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I haven't read much about it, but the author at the link below recommends that I don't use "bubble up" to centralize error handling in VBA.

Excel Programming Weekend Crash Course via Google Books

But I'm not sure why he recommends that, and he doesn't really explain.

Can someone tell me why I should put error handling in EVERY procedure instead of using "bubble up"? Or at least, do you know why the author says not to?

Thanks.

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2  
-1 Please don't use shortened URLs. Nobody likes to follow blind links at work. (+1 available upon direct link.) –  Oorang Sep 15 '09 at 1:17

5 Answers 5

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I'm not sure what the default error handling of VBA is, but since its Visual Basic for Applications, and those applications include things like excel and word, I assume just a dialog box will appear which will not be helpful to the user.

I assume that the author has been bitten by code not handling errors so he now recommends all procedures to handle errors.

The full answer is that you have to be aware of every error that can occur and to have code in place to handle it, whether it is as low as possible (where you may not know what to do), or as high as possible (which means less effort writing error handling code, but not knowing why the error occurred), or strategically (which is just in the right places where you should be able to recover from most common errors) or just everywhere (which may be just too much development effort).

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VBA does allow errors to bubble up. There are exceptions, but in general, you don't have to have error-handling in every single method to prevent a jarring pop-up from the application. –  Charles Wood Aug 11 '14 at 22:50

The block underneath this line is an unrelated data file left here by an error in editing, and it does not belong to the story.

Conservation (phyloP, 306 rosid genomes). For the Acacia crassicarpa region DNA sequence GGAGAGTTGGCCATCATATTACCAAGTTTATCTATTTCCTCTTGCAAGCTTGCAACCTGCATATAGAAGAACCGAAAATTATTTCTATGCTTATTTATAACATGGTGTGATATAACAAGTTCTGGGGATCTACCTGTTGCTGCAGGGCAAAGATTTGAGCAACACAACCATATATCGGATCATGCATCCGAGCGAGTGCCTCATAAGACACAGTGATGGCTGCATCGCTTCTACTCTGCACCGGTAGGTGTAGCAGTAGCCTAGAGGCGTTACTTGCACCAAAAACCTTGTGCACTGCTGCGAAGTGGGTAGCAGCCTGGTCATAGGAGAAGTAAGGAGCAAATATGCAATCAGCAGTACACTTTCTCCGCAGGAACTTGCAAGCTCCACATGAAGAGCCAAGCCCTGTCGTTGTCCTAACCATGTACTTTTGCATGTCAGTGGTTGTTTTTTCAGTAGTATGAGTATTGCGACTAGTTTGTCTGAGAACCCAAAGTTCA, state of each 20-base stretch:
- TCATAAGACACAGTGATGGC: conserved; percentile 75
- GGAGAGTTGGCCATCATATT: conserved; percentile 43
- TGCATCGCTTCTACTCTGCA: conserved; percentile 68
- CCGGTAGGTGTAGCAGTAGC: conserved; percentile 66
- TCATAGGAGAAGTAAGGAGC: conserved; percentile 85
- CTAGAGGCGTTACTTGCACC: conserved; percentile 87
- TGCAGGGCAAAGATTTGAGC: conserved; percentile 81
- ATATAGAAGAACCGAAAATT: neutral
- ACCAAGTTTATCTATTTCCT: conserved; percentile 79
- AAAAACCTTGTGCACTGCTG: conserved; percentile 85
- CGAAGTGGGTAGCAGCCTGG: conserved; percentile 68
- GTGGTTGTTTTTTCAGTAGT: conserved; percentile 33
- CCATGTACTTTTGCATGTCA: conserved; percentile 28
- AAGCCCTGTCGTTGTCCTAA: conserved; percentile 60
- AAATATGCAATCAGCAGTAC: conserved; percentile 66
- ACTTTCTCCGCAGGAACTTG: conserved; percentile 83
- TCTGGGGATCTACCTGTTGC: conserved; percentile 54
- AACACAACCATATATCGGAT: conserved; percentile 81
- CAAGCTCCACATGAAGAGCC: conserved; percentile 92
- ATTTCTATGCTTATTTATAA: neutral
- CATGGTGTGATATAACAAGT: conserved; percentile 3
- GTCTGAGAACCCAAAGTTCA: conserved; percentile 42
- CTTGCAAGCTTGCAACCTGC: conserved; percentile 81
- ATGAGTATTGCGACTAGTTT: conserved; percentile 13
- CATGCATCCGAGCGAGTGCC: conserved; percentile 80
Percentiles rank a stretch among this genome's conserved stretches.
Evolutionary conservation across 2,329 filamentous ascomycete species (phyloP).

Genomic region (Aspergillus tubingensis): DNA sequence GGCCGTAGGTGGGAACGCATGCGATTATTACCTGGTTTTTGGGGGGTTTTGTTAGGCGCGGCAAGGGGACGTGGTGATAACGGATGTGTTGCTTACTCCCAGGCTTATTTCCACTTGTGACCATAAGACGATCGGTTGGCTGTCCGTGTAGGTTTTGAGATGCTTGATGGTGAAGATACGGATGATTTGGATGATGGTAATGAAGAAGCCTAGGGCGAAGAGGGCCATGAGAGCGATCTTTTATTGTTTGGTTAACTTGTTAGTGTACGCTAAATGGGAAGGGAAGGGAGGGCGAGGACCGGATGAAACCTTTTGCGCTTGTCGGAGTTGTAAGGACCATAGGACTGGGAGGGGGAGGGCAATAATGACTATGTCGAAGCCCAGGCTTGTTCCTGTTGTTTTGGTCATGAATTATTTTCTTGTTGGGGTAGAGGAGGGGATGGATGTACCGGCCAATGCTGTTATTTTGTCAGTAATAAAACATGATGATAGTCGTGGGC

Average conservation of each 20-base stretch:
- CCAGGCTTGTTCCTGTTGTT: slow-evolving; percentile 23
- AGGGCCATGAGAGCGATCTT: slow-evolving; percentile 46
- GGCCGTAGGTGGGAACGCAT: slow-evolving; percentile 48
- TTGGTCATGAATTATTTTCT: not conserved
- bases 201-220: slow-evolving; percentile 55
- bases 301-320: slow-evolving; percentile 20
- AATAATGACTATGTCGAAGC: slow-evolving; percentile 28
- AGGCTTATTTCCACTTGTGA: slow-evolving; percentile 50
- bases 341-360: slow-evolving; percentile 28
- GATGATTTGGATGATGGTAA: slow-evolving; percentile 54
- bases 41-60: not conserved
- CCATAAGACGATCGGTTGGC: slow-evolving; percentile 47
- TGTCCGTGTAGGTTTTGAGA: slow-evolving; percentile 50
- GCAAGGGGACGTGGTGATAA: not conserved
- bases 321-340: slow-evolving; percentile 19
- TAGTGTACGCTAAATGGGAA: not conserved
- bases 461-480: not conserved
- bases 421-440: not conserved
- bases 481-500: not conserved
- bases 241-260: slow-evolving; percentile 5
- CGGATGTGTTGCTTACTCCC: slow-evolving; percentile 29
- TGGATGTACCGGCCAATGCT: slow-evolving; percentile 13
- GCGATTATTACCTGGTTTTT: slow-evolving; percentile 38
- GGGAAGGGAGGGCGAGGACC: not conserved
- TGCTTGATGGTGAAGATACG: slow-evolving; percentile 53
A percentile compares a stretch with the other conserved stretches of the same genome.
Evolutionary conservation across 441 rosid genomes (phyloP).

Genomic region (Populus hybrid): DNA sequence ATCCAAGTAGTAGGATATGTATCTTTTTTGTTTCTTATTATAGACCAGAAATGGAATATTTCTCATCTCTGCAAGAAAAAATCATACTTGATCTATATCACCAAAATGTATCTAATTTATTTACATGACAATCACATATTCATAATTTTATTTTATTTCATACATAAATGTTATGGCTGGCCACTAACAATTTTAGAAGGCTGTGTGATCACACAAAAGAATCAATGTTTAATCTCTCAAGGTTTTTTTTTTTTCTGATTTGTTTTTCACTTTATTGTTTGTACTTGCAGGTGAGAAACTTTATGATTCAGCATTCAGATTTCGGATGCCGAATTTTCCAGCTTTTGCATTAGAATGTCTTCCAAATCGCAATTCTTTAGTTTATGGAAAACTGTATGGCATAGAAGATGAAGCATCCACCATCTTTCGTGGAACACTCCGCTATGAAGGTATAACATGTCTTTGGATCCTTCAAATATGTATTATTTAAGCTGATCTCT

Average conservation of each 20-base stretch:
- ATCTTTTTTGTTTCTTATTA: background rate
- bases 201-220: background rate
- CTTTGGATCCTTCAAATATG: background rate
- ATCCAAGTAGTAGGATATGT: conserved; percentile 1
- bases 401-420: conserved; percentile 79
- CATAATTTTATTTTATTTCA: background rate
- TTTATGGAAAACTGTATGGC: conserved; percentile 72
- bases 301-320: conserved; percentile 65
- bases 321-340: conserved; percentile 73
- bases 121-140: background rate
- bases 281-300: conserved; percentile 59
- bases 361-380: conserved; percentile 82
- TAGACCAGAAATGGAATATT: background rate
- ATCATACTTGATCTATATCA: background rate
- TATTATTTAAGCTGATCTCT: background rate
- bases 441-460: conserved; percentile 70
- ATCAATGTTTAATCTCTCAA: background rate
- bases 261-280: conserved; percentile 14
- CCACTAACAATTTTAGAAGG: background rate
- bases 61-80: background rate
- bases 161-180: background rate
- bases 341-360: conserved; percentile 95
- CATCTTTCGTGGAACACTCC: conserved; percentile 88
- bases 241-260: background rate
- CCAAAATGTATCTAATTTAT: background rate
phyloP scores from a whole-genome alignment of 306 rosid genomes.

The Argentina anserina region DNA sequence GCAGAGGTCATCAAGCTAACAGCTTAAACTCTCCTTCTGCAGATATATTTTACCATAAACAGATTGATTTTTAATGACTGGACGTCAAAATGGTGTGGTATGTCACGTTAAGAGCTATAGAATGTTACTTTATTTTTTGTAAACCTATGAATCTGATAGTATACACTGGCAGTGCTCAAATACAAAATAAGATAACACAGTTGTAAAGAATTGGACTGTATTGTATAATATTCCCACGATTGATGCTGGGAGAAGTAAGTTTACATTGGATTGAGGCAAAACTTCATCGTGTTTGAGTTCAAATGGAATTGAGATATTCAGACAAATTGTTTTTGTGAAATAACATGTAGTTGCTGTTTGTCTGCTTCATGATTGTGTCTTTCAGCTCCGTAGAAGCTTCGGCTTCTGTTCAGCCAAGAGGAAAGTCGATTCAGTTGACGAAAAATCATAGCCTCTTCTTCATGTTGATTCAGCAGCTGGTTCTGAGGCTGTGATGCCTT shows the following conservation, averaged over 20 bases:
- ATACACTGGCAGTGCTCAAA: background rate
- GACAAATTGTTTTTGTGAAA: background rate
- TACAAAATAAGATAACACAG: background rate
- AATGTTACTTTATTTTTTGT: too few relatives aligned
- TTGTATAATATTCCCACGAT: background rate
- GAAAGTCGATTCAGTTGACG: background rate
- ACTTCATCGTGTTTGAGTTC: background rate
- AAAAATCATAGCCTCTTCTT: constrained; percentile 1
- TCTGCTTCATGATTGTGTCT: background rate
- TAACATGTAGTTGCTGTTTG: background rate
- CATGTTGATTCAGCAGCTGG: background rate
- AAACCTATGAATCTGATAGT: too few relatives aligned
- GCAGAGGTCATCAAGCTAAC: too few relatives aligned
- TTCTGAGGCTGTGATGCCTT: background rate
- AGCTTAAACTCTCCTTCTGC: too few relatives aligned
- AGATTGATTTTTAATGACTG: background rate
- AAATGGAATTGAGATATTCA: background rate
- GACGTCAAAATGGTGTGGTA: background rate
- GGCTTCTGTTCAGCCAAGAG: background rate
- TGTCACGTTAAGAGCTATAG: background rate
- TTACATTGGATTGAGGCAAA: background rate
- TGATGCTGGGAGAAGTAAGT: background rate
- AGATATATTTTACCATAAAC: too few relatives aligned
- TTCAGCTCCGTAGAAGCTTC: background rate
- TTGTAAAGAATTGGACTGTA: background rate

The short answer to your first question is "you shouldn't put an error handler in every procedure".

To say that "every procedure must have an error handler" is in general terrible advice. The flaws with VBA error handling have been much discussed elsewhere. Conceptually, though, it's not all that different from the more standard form of exception handling found in other languages. Most of the best practices from those languages apply. You should handle errors at the lowest level where handling them makes sense. Sometimes this is in the procedure where the error occured, many times not.

For example, a VBA UDF called from your worksheet should certainly have an EH that makes sure you return an Excel error value to the calling cell(s) instead of dropping your user into the code editor with an error message. The code you call from that UDF, though, might or might not need any. In fact, often the most meaningful thing an internal routine can do when an error occurs is just let it pass on up the stack so it can reach code that knows what to do with it. It really depends on the routine.

The answer to your second question is that the author doesn't seem to understand exception handling very well. He admits that error handling is context specific, but then seems to suggest that every procedure should locally decide between "correct the problem right here and resume execution" and "terminate the program". He leaves out the usually correct option, which is "clean up locally and kick the problem upstairs". So routines with no need to clean up locally should just let errors "bubble up".